Opioids and Pregnancy

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Drug Addiction

You take prescription painkillers or use heroin, and you’ve just found out you may be pregnant.

Now what?

Research tells us NOT to suddenly stop taking opioids. It could cause severe health problems for you or your baby. According to MedlinePlus and other sources, “stopping suddenly during pregnancy may be more harmful than taking the medicines.”

What should you do? 

Contact your health care provider. If you don’t have access to a trusted medical professional, you are always welcome to contact us at New Season for expert advice and guidance at 1-877-284-7074 or newseason@cmglp.com

Why you should seek help?

Taking opioids during pregnancy can cause problems for you and your baby. MedlinePlus succinctly outlines the possible risks as such:

  • Neonatal Abstinence Syndrome (NAS): withdrawal symptoms in newborns, including irritability, seizures, vomiting, diarrhea, fever, and poor feeding
  • Gastroschisis: a birth defect of the baby’s abdomen where the intestines stick outside of the body through a hole beside the belly button
  • Loss of the baby, either miscarriage (before 20 weeks of pregnancy) or stillbirth (after 20 or more weeks)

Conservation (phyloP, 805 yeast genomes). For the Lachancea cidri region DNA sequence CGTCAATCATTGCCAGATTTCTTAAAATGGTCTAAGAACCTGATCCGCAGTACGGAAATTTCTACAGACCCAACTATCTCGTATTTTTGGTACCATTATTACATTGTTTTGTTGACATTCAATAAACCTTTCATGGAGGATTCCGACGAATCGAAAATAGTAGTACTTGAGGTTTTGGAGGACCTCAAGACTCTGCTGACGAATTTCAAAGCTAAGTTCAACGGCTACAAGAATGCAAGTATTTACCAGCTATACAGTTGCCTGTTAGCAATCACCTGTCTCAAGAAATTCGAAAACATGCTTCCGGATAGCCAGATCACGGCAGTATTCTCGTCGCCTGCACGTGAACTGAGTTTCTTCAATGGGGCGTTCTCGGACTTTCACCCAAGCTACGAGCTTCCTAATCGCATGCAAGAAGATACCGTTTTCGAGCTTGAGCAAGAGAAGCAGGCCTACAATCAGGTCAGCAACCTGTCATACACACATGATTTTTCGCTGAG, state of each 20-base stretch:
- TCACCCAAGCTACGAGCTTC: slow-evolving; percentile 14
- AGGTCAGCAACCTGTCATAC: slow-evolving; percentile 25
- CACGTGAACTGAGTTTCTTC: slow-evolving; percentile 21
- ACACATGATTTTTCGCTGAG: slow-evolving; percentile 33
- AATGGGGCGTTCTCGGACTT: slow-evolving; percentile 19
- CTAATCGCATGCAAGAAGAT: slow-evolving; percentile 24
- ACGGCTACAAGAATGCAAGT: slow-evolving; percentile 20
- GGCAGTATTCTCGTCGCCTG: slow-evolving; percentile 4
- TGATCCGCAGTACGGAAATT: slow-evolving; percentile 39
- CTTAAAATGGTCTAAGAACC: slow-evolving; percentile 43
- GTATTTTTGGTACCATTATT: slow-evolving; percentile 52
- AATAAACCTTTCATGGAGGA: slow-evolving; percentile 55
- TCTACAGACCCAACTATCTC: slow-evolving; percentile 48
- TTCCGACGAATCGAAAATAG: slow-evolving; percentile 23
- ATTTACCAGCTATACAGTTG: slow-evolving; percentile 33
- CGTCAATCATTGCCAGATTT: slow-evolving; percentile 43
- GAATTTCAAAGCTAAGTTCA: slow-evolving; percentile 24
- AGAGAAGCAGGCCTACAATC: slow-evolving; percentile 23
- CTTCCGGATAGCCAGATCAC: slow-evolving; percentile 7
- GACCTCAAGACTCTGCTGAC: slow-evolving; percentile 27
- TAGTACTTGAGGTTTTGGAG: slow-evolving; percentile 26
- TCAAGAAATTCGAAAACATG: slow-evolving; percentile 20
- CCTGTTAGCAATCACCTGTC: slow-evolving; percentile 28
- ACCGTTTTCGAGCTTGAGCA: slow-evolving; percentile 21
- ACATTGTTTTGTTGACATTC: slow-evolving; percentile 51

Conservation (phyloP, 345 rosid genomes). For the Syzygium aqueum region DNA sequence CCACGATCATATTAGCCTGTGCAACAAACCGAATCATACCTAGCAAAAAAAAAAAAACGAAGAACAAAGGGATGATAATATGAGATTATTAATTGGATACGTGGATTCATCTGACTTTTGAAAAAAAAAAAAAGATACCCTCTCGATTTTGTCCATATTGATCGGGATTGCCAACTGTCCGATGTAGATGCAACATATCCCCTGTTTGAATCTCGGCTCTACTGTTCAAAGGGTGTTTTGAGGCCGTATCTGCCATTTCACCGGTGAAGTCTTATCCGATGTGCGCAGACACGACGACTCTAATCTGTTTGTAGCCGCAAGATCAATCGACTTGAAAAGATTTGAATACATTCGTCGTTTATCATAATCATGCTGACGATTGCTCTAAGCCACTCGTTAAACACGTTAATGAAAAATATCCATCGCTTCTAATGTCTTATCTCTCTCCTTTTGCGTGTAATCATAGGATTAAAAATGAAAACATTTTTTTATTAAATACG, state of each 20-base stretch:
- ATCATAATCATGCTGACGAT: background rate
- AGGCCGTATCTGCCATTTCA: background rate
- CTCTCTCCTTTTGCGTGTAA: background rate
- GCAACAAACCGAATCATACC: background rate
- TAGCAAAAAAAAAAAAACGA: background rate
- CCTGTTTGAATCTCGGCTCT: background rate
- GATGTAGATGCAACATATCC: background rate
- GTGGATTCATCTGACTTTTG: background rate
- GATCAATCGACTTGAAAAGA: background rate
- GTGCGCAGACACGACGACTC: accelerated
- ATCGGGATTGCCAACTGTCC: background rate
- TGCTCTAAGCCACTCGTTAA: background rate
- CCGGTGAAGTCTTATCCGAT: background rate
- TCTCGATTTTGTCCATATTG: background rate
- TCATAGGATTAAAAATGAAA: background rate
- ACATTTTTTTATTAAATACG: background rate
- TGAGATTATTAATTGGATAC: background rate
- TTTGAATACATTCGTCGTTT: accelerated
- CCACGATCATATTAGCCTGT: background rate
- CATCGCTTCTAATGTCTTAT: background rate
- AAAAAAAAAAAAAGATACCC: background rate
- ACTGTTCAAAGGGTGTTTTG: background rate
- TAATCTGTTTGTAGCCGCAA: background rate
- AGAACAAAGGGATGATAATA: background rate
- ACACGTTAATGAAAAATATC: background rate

How do you know if you’re “addicted”?

Here’s the bottom line: Perhaps you know it’s in the best interest of your baby to stop using prescription pain medication or heroin, but you can’t quite stop. 

Here’s the scoop: Pain medication prescribed by a healthcare provider for short-term pain relief is generally safe. Opioid dependence and addiction are potential side effects, however.

When the medications are misused, the risk greatly increases. Misuse means you are taking more than your provider’s prescribed, you are using the medication to get high, or you are using someone else’s opioids.

What you should do when you’re overusing opioids?

If you have opioid use disorder and you may be pregnant, do not suddenly stop taking opioids. Contact your health care provider for help.

The most trusted and proven recovery program for opioid use disorder is medication-assisted treatment, which includes both counseling and stabilization medication:

  • Medication can reduce your cravings and withdrawal symptoms. For pregnant women, health care providers use either methadone or buprenorphine.
  • Counseling can help you:
  1. Reform your attitudes and actions toward drug use,
  2. Regain positive life skills, and
  3. Reinforce taking your medicine and getting prenatal care.

Turn to us. We’re standing by to help 24 hours a day, 7 days a week: 1-877-284-7074 or newseason@cmglp.com.

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